Art Janov, one of the pioneers of fetal and early infant experiences and future mental health issues, offers a robust vision of how the earliest traumas of life can percolate through the brains, minds and lives of individuals. He focuses on both the shifting tides of brain emotional systems and the life-long consequences that can result, as well as the novel interventions, and clinical understanding, that need to be implemented in order to bring about the brain-mind changes that can restore affective equanimity. The transitions from feelings of persistent affective turmoil to psychological wholeness, requires both an understanding of the brain changes and a therapist that can work with the affective mind at primary-process levels. Life Before Birth, is a manifesto that provides a robust argument for increasing attention to the neuro-mental lives of fetuses and infants, and the widespread ramifications on mental health if we do not. Without an accurate developmental history of troubled minds, coordinated with a recognition of the primal emotional powers of the lowest ancestral regions of the human brain, therapists will be lost in their attempt to restore psychological balance.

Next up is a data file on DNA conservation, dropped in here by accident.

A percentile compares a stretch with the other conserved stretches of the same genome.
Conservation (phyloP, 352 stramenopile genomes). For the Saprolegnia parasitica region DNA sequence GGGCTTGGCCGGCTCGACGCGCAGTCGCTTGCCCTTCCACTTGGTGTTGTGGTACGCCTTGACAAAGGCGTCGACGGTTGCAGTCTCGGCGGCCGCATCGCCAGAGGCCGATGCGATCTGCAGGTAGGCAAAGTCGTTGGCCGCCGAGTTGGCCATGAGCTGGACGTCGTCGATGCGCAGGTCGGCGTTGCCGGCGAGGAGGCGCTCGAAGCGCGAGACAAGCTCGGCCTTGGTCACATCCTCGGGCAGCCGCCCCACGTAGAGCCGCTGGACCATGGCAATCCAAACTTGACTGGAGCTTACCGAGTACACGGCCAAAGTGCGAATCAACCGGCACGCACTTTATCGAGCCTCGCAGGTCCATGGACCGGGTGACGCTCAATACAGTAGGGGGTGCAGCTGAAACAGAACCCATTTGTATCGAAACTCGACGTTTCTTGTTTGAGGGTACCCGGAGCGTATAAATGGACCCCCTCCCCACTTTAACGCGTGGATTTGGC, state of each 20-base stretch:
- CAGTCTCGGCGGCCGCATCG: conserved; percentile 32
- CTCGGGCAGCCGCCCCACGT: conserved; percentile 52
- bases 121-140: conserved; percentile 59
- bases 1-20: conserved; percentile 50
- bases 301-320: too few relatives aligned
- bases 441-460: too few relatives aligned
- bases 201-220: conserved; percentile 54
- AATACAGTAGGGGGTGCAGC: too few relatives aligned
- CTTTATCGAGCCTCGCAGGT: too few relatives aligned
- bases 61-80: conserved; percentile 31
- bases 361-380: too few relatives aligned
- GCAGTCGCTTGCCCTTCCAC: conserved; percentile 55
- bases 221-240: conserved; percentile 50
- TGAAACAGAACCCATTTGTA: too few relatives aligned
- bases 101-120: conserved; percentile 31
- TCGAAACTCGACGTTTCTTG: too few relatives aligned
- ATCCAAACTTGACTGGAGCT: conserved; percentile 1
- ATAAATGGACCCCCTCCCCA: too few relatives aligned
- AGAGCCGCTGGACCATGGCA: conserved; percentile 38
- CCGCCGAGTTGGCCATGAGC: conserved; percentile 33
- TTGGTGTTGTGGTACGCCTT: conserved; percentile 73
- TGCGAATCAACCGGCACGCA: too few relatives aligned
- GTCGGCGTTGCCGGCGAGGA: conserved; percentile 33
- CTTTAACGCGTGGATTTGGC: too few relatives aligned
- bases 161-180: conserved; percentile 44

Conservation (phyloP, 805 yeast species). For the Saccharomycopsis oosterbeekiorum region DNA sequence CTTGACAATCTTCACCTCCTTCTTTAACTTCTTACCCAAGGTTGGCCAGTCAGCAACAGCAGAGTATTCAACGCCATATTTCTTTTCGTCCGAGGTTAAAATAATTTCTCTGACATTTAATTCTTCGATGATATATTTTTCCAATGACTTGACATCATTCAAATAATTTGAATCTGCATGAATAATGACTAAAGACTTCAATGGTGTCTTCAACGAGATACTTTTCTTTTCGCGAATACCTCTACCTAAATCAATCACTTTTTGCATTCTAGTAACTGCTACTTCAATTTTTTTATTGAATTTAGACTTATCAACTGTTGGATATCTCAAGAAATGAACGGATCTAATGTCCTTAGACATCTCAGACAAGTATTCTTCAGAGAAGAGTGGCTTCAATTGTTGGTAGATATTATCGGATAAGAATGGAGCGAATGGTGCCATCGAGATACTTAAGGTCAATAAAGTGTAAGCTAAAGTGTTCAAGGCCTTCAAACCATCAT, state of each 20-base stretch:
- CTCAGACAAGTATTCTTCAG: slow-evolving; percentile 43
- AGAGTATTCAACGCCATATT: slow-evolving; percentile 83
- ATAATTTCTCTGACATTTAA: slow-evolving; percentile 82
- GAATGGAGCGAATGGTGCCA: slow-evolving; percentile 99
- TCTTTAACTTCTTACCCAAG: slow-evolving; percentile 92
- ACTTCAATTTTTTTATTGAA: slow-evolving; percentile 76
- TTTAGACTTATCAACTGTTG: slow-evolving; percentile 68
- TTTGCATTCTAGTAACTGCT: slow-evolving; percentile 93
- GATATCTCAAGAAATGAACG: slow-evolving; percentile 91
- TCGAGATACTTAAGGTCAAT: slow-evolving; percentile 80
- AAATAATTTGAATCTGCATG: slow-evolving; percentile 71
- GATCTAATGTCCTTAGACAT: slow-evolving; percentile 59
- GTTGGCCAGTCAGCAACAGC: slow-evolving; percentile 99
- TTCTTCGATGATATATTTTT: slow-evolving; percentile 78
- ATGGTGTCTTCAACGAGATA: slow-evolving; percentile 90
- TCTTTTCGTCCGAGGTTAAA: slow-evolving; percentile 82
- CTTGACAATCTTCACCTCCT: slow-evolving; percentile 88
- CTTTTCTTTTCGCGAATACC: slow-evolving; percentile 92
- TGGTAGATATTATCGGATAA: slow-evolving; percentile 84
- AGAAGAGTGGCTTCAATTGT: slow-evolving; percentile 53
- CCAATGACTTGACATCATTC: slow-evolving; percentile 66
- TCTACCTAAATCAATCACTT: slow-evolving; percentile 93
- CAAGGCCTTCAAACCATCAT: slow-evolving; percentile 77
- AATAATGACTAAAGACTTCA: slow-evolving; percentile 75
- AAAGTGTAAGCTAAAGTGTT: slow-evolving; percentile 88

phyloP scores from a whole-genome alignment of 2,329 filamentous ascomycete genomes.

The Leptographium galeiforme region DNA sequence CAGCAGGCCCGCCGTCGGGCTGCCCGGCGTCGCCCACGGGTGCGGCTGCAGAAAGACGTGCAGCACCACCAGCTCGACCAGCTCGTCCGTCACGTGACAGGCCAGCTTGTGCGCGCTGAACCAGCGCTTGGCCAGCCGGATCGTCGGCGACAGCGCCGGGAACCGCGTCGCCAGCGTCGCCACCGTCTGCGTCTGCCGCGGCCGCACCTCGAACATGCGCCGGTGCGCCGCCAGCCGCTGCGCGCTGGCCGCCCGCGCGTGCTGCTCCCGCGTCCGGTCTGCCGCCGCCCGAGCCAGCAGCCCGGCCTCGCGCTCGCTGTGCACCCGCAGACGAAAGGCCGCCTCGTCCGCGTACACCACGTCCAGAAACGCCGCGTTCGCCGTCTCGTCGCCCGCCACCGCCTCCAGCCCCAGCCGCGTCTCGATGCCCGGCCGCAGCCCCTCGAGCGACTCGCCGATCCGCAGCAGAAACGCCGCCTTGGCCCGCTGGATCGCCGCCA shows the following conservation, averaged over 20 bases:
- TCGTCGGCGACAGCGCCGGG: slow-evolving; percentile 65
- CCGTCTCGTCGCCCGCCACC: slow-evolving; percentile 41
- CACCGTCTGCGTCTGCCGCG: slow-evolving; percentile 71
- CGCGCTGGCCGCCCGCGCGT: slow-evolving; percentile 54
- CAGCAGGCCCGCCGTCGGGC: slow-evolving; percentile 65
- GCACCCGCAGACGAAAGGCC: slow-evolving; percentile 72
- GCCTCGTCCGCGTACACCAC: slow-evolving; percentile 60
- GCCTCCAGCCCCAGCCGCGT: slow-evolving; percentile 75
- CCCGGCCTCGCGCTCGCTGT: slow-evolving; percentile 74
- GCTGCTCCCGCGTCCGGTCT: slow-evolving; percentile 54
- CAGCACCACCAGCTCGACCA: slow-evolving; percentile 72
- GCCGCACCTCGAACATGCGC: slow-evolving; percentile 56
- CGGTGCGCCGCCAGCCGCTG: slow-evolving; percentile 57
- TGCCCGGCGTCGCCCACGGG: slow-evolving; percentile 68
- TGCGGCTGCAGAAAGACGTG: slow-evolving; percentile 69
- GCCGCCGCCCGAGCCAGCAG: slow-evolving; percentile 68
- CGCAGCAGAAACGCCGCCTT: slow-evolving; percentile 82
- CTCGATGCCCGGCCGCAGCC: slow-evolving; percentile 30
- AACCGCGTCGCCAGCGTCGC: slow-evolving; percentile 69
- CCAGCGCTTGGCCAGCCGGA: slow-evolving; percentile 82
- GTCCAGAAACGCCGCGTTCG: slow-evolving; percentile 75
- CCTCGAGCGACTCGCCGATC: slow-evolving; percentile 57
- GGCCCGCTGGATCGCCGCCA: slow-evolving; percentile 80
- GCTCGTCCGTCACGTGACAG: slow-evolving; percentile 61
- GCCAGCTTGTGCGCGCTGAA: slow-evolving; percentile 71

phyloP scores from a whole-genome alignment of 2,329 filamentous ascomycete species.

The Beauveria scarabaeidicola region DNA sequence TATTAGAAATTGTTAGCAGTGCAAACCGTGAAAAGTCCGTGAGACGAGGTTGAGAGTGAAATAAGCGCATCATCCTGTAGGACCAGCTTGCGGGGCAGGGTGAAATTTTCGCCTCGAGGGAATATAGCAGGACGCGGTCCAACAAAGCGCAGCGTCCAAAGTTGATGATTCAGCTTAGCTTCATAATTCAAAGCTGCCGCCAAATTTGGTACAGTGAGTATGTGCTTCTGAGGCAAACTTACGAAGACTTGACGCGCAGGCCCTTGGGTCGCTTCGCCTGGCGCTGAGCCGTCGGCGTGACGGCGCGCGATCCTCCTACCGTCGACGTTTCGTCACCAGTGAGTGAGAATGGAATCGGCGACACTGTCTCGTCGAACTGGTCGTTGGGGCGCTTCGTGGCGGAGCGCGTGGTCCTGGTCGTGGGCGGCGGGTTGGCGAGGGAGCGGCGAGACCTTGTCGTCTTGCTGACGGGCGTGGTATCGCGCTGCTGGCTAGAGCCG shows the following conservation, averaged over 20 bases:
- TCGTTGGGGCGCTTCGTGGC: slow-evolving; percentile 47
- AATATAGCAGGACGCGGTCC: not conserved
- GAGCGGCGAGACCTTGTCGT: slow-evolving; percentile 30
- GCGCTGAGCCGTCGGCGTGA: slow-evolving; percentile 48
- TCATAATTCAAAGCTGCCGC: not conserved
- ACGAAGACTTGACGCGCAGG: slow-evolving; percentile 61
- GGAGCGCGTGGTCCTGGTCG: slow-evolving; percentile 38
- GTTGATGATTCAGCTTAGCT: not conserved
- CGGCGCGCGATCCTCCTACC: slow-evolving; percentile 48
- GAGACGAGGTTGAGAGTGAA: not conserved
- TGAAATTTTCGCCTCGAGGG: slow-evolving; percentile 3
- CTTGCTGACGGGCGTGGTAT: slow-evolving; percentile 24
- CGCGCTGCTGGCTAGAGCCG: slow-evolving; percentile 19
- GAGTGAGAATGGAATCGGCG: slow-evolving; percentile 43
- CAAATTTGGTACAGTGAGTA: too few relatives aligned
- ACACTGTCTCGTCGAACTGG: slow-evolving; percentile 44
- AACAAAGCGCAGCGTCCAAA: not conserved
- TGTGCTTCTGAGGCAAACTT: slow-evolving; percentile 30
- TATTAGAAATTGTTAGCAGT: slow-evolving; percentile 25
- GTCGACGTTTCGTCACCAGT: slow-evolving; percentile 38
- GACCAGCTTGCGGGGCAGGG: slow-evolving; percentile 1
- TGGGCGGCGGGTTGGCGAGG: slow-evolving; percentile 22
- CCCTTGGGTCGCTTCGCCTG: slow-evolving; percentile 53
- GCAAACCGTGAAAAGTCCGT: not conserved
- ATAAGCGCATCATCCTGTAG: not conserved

Jaak Panksepp, Ph.D.
Bailey Endowed Chair of Animal Well Being Science
Washington State University

Dr. Janov’s essential insight—that our earliest experiences strongly influence later well being—is no longer in doubt. Thanks to advances in neuroscience, immunology, and epigenetics, we can now see some of the mechanisms of action at the heart of these developmental processes. His long-held belief that the brain, human development, and psychological well being need to studied in the context of evolution—from the brainstem up—now lies at the heart of the integration of neuroscience and psychotherapy.
Grounded in these two principles, Dr. Janov continues to explore the lifelong impact of prenatal, birth, and early experiences on our brains and minds. Simultaneously “old school” and revolutionary, he synthesizes traditional psychodynamic theories with cutting-edge science while consistently highlighting the limitations of a strict, “top-down” talking cure. Whether or not you agree with his philosophical assumptions, therapeutic practices, or theoretical conclusions, I promise you an interesting and thought-provoking journey.